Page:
I AM SQUEALING. The end of August finally arrived, and you know what that means: -Ber months! Of course, it doesn’t hold any life-changing significance other than the fact that our favorite year-end holidays are nearer, our purses *might* get fatter, and everybody’s happy at the thought of gifting and getting gifts. I still shiver about that idea, though, because I am still literally broke, but good things are coming, in place of things we had to say goodbye to.

First off, my favorite things:

There’s now a good draft of Saltfolk

That’s right. The this-might-be-the-one-that-agents-read draft was done and I am currently revising it (I’m now on Chapter 14/27). It’s been a wild journey and I know I’m not done yet, but so far, things are coming together. I’ve picked up my writing pace, thanks to the nice cadence my old self threw in some shiny parts of my book, and I am excited. Elie, Lucy and Fifth’s stories are almost through, and would love you to read about them too.

Earlier, I was fretting about finding a local copyeditor for my novel. I didn’t find one, which was partly fortunate, because I realized the draft required so many revisions, plot-wise and grammar wise, that I’d like to take it on my own. Plus, I don’t have the money yet. Maybe in the near future. Maybe if I have chosen to self-publish. I don’t know; I’m keeping all the doors open.

Operation Bring Music to SIUMC Kids

Other than my Sunday School stint at SIUMC, I started teaching kids songs this month. We hauled in most of our things in the parsonage: the speakers, my brother’s guitar, then my piano, to give full support for their music ministry. I’m not good at piano but I will give the very little I have, because that’s how sowing works. I want to see the day when the SIUMC kids learn to sing with joy and excitement. Their culture is quite modest, reserved, and very different from Atlag. Medyo nakakaloka because back here I was among the more quiet bunch.

Our whole family helped out in the EE Training Clinic

Perhaps the most remarkable thing I did this month was this: to join my family in the EE Training Clinic as staff. I got to use my un-brushed EE skills (which is a mix of the kids + adult tracks) and talked to Ate Zeny, a 55-year-old heart attack survivor in Calero. She was bedridden, half of her body was in a vegetative state, but that didn’t mean she couldn’t help out in their house chores. I WAS SO TEMPTED TO TAKE PICTURES OF HER AND HER MIRACLE but I was sharing the Gospel, which she already affirmed in. Sobrang nakaka-bless.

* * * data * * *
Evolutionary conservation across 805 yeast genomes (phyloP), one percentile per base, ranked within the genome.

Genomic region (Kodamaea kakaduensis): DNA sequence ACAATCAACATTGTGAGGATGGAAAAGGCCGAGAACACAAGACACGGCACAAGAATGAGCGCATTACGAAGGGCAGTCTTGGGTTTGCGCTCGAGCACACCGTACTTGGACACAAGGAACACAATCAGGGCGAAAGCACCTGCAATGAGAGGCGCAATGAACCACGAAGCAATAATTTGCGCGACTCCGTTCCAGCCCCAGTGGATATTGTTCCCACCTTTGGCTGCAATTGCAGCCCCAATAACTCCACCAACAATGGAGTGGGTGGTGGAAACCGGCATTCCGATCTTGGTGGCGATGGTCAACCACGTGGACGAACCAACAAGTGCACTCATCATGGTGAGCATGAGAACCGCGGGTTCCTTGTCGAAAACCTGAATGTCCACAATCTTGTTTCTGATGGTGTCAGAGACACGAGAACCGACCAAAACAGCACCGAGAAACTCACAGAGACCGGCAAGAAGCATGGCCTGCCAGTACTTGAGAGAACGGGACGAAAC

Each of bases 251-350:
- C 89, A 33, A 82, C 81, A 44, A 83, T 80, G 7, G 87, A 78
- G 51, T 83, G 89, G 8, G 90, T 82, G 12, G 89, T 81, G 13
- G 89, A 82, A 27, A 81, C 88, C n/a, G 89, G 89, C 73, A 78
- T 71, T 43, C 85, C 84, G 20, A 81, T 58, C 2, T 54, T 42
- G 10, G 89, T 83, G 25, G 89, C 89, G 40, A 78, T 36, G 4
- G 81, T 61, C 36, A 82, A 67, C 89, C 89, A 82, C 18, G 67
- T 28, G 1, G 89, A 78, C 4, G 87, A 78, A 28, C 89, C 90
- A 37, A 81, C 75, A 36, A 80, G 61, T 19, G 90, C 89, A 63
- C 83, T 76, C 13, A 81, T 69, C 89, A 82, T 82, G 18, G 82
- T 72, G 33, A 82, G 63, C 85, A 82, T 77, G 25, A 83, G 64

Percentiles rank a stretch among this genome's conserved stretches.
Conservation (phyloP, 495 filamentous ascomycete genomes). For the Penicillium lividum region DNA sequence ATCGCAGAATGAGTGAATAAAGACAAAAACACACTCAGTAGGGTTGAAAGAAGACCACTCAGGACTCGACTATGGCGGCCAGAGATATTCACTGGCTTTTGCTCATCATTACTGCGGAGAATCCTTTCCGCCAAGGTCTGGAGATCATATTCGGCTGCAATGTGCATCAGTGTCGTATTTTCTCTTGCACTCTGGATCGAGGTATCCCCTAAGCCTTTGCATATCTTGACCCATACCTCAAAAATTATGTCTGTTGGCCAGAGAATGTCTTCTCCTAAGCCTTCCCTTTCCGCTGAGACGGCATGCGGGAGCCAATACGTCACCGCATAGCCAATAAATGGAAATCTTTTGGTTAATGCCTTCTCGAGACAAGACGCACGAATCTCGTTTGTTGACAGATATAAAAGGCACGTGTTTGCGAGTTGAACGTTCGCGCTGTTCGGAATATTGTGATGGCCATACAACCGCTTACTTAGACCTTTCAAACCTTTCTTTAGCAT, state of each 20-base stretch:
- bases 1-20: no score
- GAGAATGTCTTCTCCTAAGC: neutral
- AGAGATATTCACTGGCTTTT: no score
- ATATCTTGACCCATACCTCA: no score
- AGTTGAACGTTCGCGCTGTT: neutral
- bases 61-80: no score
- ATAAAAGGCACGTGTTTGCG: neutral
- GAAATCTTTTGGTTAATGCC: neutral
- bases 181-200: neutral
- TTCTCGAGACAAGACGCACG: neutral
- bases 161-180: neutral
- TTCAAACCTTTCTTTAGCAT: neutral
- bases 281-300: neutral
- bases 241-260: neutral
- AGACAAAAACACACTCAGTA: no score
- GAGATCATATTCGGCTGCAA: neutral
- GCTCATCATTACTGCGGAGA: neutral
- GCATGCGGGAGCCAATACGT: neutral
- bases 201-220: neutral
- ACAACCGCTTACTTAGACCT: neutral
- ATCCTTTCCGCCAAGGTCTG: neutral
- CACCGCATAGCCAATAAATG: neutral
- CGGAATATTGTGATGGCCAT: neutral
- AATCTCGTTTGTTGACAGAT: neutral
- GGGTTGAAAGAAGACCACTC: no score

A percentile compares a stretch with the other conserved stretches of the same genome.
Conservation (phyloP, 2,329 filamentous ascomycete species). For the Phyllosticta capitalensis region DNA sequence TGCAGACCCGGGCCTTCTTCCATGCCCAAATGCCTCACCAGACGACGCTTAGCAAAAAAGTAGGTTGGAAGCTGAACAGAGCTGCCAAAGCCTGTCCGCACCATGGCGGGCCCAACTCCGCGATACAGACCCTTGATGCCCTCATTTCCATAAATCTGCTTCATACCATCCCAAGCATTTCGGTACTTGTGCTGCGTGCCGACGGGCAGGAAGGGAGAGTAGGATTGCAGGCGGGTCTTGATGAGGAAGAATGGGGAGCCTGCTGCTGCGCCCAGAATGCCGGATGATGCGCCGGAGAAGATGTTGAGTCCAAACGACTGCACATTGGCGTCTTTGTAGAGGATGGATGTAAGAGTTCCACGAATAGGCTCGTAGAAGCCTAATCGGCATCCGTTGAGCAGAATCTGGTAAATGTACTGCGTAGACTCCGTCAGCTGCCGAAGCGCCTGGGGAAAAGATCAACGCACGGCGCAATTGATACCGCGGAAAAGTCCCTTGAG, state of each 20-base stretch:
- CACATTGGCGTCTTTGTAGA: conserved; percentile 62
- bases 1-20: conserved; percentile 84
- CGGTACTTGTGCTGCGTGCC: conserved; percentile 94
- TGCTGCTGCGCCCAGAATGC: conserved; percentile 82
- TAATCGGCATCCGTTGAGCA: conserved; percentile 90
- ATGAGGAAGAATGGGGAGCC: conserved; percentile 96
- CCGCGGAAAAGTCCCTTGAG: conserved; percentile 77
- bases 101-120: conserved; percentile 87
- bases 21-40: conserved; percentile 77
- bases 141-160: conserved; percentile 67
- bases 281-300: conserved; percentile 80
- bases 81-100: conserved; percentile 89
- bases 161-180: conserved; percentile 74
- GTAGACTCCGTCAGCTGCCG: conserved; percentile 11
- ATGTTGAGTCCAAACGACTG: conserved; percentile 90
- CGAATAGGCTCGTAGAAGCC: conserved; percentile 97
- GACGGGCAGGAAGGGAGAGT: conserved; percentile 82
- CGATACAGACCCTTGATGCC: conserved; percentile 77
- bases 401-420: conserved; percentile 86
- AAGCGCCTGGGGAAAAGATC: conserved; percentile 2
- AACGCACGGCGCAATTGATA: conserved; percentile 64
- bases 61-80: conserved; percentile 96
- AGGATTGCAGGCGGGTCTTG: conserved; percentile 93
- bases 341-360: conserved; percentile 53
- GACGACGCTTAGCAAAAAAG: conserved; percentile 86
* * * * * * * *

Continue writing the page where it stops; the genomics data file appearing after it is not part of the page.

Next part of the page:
More than that, this experience reminded me how big of a Christian family I have. Thanks to my dad, who was a lay leader and now a pastor, we’ve grown friends with people from so many UMC branches. Ang saya lang to feel at home with them. I think that’s what a Christian family is all about. Hopefully the others experience this too.

May we be door openers for the wandering and the orphans.

Now, for the not-so-happy things:

  • Separated ways with two clients this month, but not because of negative experiences. One client chose to let go of me as they enlisted a new marketing personnel for their brand. The other, I chose to say goodbye to so I can focus on writing my manuscript for the upcoming DVPit. God, I pray I get a few good likes. Or many.
  • Nana Belen died at the end of the month. It was sad, because we weren’t able to say goodbye. She died on a Thursday morning and we only heard the news in the afternoon. Now, if there’s something to rejoice, Tita Cristy’s family (excluding Dana) came home. Tito Dan finally saw Coby.

If there’s something that caught me in the middle of the mourning is this: I wanted to be a sunshine to make people smile in their dark days. Sure, I’m not perfect. I’m not a saint. But that fleeting moment when their weepings hearts are set aglow by a momentary flicker of joy, that’s what I’m all about. I want to be remembered for how I loved, like a light bulb turned on in dark places. That’s Jesus. That’s how He speaks through me.

It’s been a roller-coaster, somewhat wearying month, but things are going uphill. There’s no other way but up. It’s a tug towards the tip of the mountain, a footstool towards that grand leap. And I’m gearing up for that.